Download Allison fb2

by Allen Say
Download Allison fb2
Growing Up & Facts of Life
  • Author:
    Allen Say
  • ISBN:
    0395858968
  • ISBN13:
    978-0395858967
  • Genre:
  • Publisher:
    Houghton Mifflin Harcourt (September 1, 1997)
  • Subcategory:
    Growing Up & Facts of Life
  • Language:
  • FB2 format
    1760 kb
  • ePUB format
    1519 kb
  • DJVU format
    1676 kb
  • Rating:
    4.3
  • Votes:
    729
  • Formats:
    docx lit lrf txt


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FREE shipping on qualifying offers. When her parents try to explain that she is adopted.

Allen Say. They all lived in the only house Allison had ever known. Allison thought that Mei Mei was her little sister. To everyone else, Mei Mei was only a doll. son showed it first to Mei Mei. "A dress, just like yours!". Allison held up her present. But it wasn't the doll at all. A stray cat was looking in the window. Kitty," Allison called. As she opened the door, the cat ran away. What a lovely kimono," Mother said. Kimono," Allison repeated

Allison by Allen Say is a easy but interesting read that children may enjoy with a purposeful meaning behind the story.

Allison by Allen Say is a easy but interesting read that children may enjoy with a purposeful meaning behind the story.

Электронная книга "Allison", Allen Say. Эту книгу можно прочитать в Google Play Книгах на. .Since then, he has written and illustrated many books, including TREE OF CRANES and GRANDFATHER'S JOURNEY, winner of the 1994 Caldecott Medal

Электронная книга "Allison", Allen Say. Эту книгу можно прочитать в Google Play Книгах на компьютере, а также на устройствах Android и iOS. Выделяйте текст, добавляйте закладки и делайте заметки, скачав книгу "Allison" для чтения в офлайн-режиме. Since then, he has written and illustrated many books, including TREE OF CRANES and GRANDFATHER'S JOURNEY, winner of the 1994 Caldecott Medal. He is a full-time writer and illustrator living in Portland, Oregon.

by. Allen Say. Publication date. Books for People with Print Disabilities. Internet Archive Books. Delaware County District Library (Ohio).

Allen Say (born James Allen Koichi Moriwaki Seii in 1937; surname written Seii (清井) in Japanese) is an Asian American writer and illustrator. He is best known for Grandfather's Journey, a children's picture book detailing his grandfather's voyage from Japan to the United States and back again, which won the 1994 Caldecott Medal for illustration. This story is autobiographical and relates to Say's constant moving during his childhood.

When her parents try to explain that she is adopted, her world becomes an uncomfortable place. She becomes angry and withdrawn. She wonders why she was given up, what her real name is, and whether other children have parents in faraway countries.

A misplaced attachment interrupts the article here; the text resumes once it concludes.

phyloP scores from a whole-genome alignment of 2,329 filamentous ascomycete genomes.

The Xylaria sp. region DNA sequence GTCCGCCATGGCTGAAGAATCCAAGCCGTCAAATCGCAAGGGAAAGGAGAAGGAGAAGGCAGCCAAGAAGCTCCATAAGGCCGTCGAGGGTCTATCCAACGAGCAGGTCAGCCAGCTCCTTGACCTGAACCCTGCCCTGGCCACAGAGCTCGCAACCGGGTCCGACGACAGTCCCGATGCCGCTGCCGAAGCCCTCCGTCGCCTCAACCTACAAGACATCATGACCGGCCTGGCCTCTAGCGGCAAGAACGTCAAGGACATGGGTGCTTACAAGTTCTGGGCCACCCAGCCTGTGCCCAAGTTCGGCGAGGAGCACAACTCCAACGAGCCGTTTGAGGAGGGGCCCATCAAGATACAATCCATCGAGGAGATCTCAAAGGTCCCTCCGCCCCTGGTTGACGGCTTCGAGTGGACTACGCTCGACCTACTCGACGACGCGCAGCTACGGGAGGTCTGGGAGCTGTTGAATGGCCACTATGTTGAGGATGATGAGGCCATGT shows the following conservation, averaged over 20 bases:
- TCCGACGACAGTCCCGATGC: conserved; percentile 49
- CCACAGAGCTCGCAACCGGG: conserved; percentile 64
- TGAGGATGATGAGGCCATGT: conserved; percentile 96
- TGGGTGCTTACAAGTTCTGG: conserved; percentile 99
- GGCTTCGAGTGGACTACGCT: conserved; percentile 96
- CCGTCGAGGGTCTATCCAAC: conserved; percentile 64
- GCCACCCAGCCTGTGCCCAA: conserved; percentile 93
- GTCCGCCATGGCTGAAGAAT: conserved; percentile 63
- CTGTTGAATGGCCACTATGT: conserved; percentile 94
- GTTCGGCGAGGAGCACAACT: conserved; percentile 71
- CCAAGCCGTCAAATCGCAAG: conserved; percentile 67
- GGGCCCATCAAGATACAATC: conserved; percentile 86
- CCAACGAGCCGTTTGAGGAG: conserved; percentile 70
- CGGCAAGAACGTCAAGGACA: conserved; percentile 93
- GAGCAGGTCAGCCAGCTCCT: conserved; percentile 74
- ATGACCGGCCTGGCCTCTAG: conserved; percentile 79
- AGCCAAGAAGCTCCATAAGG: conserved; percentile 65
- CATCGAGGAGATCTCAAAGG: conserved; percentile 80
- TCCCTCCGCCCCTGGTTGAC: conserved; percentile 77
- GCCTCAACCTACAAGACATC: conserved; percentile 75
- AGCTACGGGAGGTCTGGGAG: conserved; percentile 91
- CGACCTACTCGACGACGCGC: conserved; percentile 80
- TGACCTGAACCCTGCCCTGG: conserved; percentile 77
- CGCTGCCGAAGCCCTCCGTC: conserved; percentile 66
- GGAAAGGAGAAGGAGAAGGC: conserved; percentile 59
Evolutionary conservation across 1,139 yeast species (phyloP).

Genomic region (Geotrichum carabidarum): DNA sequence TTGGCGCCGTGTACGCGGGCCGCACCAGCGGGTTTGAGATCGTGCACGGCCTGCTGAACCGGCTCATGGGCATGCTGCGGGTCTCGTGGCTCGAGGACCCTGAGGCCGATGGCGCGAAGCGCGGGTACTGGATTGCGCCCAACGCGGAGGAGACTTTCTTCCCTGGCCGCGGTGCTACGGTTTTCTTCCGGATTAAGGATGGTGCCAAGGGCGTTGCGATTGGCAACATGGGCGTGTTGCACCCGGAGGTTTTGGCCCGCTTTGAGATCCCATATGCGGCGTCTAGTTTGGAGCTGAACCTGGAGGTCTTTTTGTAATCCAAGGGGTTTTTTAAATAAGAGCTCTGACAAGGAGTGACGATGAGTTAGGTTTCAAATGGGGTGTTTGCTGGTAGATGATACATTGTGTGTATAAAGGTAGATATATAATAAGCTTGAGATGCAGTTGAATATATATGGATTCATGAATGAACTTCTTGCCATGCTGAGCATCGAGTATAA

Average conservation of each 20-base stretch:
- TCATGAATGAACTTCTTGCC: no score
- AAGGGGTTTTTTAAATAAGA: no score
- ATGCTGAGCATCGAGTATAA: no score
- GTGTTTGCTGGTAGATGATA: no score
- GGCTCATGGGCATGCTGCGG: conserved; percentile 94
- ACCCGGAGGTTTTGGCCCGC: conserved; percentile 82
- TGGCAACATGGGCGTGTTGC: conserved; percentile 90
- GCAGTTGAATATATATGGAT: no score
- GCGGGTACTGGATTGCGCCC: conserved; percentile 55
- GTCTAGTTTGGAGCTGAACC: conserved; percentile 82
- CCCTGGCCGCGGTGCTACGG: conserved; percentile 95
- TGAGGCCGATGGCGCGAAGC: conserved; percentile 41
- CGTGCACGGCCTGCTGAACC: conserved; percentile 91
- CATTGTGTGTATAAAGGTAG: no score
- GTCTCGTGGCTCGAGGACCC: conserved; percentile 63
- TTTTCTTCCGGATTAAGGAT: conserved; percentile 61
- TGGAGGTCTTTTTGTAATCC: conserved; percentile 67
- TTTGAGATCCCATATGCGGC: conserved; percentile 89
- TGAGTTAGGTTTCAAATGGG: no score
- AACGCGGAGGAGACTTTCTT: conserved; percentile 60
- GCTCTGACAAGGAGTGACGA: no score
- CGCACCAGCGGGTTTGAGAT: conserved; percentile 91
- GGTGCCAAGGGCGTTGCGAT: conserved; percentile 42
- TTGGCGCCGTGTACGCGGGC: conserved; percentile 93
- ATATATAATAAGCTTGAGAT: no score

Allen Say was born in Yokohama, Japan, in 1937. For the next four years, Say learned to draw and paint under the direction of Noro, who has remained Say's mentor.

Город: Sutton, LondonПодписчиков: 672О себе: Inclusion Manager, Cognus Ltd. Supportin.

Say illustrated his first children's book - published in 1972 - in a photo studio between shooting assignments.

When Allison, an Asian-American child, learns she is adopted, she becomes angry, withdrawn, and full of questions, until her discovery of a stray cat teaches her the true meaning of adoption and parental love.

Aloo
Beautiful book
Gugrel
What a special story. Love Allen Say
Onetarieva
Allen rocks
Wire
My eight-year-old daughter and I are big fans of Allen Say's works and have been reading as many of his books, checked out from our local public library. When I saw "Allison" on the shelves, I thought it might be an interesting read, especially considering my daughter has a close friend who is an adopted child from China. Unfortunately, though the story is beautifully-illustrated, I felt the content could have been presented in a different way to suit the target age group of 4-8.

The Allison featured in this story is a young child who is attached to a beautiful doll named Mei Mei that she has had since she was a baby. But when she discovers she was adopted (she is Chinese and her adoptive parents are Caucasian), she acts completely out of character. She vents her anger on her adoptive parents, destroying some of their precious childhood possessions but then does an about turn with the appearance of a stray cat. Though I feel the author meant well, some of the narrative threads just don't mesh well. For example, Mei Mei the doll is supposed to be Chinese (I'm assuming this because the name generally means little sister in Chinese) but is dressed in kimono, the traditional Japanese dress. The way Allison reacts against her adoptive parents seems out of place in a child that young. I'd think it more suited to a teenager. When the family eventually reunites, it appears abrupt and very artificial. These flaws made the story appear less than credible, although the issues presented are very real, and could have been fixed with some critical editing.